Sunday, May 26, 2013

Oil Sand Waste and Politics: Why Executive Values Matter

Cities sometimes have a hard time escaping their reputations. Take Detroit. Windsor, on the Canadian side of the river, has the riverside lined with Assumption Park, Ernest Atkinson Park, and Straith Park. Detroit has Riverside Park, a rail yard, and now a big mountain of petroleum coke, a byproduct of (Canadian) oil sands refining. One might say that a city isn’t a very good place for oil refining byproducts, and that the Canadians should not bring their waste to a major US city. But actually, the waste is owned by the US company Koch Carbon, and the residents of Windsor, as well as Detroit, would really like it to be somewhere else.

Why put it there? It is earmarked for export to places where lax environmental rules allow burning of petroleum coke that releases greenhouse gases and sulfur levels at levels that would be unacceptable in the US or Canada. Detroit happens to be a convenient intermediate storage point. Now, one could say that it takes exceptional levels of environmental disregard in order to create an eyesore in one place so that you can move a potential pollutant across the world and contribute to global warming. But the owners of Koch Carbon don't believe in global warming and have funded research trying to disprove it. They are the famous Koch brothers (one of them is also the CEO of Koch Carbon, as far as I can tell), who are best known for creating and funding free-market think tanks, and for having a very strong record of economic support to republican candidates for election.

Normally a paragraph above would be a standard rhetorical trick. It is juxtaposition of facts that gives the impression that conservatives are polluters, without any rigorous foundations. Even with the example of Koch Carbon, there may be lots of polluting liberal CEOs and lots of responsible conservative CEOs. But actually, recent research published in Administrative Science Quarterly by Chin, Hambrick, and Trevino suggests that the values of CEOs do have effects, at least on corporate social responsibility (CSR). They found that conservative CEOs showed less CSR advances in total than liberal ones, and moreover that conservative CEOs seemed to be more strategic about their use of CSR. They did more when their firm was doing well, and scaled it down when their firm did not, whereas liberal ones were not so selective.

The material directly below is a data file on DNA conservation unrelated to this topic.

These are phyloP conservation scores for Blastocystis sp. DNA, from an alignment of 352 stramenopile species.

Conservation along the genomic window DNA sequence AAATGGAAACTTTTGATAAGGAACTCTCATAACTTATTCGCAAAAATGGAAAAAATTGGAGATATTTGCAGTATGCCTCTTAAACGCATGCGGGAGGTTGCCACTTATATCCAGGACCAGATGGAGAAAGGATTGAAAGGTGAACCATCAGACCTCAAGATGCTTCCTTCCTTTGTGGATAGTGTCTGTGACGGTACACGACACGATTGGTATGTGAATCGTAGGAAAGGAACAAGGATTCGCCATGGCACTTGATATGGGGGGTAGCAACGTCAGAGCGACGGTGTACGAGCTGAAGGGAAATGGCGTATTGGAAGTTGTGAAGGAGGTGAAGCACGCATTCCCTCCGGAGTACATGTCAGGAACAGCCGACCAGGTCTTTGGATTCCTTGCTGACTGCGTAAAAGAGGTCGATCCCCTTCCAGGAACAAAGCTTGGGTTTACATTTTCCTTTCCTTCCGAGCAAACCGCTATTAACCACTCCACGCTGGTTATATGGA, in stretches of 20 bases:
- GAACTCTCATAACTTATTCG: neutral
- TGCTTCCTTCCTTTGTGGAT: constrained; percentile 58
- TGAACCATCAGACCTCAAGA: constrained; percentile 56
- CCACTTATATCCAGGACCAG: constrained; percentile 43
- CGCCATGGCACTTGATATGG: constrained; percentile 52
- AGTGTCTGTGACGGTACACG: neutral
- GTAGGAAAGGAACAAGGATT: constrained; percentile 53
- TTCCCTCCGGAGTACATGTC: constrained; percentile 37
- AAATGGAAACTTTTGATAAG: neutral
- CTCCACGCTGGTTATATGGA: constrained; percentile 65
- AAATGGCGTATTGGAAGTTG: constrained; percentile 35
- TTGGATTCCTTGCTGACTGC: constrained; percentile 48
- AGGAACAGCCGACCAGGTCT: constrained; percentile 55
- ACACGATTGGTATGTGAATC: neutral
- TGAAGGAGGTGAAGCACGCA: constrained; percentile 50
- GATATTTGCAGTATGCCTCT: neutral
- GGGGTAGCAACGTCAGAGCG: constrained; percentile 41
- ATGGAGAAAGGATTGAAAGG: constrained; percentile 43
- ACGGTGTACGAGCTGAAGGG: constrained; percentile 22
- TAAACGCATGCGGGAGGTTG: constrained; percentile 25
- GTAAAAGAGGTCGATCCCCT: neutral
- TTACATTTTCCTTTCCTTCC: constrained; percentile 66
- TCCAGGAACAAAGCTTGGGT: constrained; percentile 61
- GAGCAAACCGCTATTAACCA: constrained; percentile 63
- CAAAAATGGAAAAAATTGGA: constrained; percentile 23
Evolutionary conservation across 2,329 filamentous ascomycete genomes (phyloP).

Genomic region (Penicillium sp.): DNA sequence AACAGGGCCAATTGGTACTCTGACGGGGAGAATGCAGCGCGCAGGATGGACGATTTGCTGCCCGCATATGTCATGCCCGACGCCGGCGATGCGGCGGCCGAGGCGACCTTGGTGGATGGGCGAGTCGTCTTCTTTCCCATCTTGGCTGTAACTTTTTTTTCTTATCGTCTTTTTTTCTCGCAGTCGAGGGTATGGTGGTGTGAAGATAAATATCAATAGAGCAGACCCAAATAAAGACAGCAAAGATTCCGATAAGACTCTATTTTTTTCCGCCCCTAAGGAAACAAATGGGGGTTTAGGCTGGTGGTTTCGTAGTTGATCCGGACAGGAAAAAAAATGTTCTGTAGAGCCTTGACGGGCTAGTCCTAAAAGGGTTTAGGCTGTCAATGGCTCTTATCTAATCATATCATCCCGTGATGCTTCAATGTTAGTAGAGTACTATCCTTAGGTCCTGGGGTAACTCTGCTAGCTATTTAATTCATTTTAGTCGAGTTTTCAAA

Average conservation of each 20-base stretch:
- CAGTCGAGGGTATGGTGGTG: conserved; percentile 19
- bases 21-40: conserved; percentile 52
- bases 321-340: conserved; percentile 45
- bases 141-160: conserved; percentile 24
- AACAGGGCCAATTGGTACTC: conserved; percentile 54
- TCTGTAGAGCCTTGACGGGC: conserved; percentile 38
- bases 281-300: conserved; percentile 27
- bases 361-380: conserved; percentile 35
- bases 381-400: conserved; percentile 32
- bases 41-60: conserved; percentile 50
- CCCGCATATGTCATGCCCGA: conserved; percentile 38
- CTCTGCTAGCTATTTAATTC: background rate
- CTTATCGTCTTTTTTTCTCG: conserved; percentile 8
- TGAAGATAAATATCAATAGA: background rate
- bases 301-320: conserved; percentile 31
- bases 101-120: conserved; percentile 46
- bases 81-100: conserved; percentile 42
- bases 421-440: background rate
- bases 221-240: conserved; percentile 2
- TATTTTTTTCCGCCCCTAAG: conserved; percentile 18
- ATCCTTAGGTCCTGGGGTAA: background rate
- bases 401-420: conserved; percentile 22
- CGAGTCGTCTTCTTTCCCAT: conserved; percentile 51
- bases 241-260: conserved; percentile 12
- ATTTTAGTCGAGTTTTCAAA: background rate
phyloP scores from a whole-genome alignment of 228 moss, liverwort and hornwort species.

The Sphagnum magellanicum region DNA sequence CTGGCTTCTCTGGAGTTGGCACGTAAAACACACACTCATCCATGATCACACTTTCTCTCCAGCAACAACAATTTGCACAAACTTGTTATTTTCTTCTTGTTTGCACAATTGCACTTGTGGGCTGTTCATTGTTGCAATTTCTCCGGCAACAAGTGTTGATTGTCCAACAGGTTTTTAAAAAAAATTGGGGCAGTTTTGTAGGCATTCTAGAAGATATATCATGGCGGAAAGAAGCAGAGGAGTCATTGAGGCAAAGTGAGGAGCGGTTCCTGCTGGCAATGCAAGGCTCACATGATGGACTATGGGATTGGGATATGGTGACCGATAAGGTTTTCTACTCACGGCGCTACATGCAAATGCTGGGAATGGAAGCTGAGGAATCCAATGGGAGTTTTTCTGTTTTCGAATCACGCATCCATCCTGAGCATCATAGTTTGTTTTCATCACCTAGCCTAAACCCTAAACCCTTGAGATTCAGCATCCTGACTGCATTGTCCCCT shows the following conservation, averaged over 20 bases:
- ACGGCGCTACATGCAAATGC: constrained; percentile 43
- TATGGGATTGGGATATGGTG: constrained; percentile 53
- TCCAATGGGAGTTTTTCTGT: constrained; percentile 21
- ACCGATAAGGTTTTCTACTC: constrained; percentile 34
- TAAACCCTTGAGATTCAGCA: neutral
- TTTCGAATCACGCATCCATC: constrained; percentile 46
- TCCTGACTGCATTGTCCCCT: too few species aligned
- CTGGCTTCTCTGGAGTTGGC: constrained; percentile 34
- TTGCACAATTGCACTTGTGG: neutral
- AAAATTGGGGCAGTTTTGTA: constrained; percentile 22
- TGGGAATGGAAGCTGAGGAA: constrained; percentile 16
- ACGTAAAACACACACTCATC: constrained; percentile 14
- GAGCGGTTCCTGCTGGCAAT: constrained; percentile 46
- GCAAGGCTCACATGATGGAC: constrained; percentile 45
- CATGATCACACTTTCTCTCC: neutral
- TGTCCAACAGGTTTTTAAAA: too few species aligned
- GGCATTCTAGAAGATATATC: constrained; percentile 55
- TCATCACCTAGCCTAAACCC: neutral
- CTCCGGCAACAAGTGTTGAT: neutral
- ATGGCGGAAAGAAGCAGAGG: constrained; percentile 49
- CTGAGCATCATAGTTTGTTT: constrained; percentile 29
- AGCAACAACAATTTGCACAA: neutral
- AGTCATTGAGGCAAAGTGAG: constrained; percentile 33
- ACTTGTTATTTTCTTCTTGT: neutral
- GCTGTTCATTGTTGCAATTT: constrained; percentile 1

So conservatives really are less responsible, at least as defined by the standards held up by the CSR movement. We don't actually know whether this means that companies run by conservatives pollute more. But, Koch Carbon is certainly not doing anything to avoid giving that impression.

Sunday, May 19, 2013

Missiles and Violins: Why Knowledge Management Strengthens the Case for Disarmament

When North Korea threatens to attack South Korea or fires missiles into the sea, the press reports are typically accompanied by pictures of military parades like the one below. I am wondering if I am the only one struck by the contrast between the missile pointing skyward and the decrepit truck underneath. Once again it is clear that North Korea only spends money on what its leadership cares about, so the best they have of trucks (and trucks can be used to carry food and other useful tasks) is far inferior to their missiles.

Through economic isolation and diplomatic pressure, many nations are trying to make North Korea back off from its program of developing nuclear warheads, re-starting nuclear reactors and fuel processing facilities, and improving missiles. But one might ask, what is the point? The knowledge on how to make nuclear warheads and missiles and operate nuclear reactors is already there. Stopping the program just means a pause; it can be re-started any time the leadership pleases. In fact, there is talk they are planning to re-start a nuclear reactor that was idled in an earlier treaty. So, it would appear that North Korea can give no credible promise that a stop will be permanent, which suggests that other nations cannot reward it for stopping either.

To see why it still makes sense to call for a stop, we need to talk about violins for a moment. In a paper in Organization Science, Gino Cattani, Roger Dunbar, and Zur Shapira discuss why nobody makes violins like the peak period Cremona violins anymore, although they are now seen as the best instruments that exist. These are the violins made by Stradivari and Guernari that are owned by the richest and played by the best (usually on loan; the richest and the best are different people). Current violin makers can get close to their sound, but they cannot reproduce it. Why can't these violins be made anymore? Cattani and coauthors point out that they became famous for their sound much later than their actual creation, as a result of music performance moving from small spaces in courts to larger concert halls or outdoor performances.  That condition, which is how top-of-the-range violins are used now, is where they are superior.